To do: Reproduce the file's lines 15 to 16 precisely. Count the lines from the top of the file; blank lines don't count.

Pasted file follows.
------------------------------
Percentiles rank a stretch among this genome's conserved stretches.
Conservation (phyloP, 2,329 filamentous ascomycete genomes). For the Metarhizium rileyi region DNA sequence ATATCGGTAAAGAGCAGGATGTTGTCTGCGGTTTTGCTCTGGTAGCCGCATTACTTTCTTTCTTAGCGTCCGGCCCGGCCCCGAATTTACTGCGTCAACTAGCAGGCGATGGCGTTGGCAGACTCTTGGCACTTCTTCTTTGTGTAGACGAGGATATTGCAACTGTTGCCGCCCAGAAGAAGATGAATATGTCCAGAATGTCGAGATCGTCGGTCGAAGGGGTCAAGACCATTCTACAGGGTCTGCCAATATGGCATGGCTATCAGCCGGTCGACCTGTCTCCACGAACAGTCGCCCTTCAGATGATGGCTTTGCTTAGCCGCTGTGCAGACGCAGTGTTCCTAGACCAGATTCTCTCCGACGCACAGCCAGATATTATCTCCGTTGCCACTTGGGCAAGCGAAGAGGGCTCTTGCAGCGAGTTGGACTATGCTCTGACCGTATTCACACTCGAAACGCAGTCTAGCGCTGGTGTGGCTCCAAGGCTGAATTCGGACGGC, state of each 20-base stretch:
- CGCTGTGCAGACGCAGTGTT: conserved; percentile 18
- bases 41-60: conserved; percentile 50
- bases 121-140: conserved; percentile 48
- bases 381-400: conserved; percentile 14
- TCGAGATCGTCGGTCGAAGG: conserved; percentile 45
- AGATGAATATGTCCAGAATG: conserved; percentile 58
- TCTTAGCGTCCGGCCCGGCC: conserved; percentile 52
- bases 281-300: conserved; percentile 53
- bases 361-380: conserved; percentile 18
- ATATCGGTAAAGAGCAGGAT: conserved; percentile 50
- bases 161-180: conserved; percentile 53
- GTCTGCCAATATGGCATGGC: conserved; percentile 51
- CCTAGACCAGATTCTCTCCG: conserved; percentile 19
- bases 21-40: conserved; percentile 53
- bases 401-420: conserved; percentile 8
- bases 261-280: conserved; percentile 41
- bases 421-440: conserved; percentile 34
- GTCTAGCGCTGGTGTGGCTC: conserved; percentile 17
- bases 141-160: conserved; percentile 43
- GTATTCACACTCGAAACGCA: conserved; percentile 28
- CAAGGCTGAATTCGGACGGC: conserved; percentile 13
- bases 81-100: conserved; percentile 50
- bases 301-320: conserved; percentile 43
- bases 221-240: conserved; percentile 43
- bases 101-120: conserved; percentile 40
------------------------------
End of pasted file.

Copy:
- CCTAGACCAGATTCTCTCCG: conserved; percentile 19
- bases 21-40: conserved; percentile 53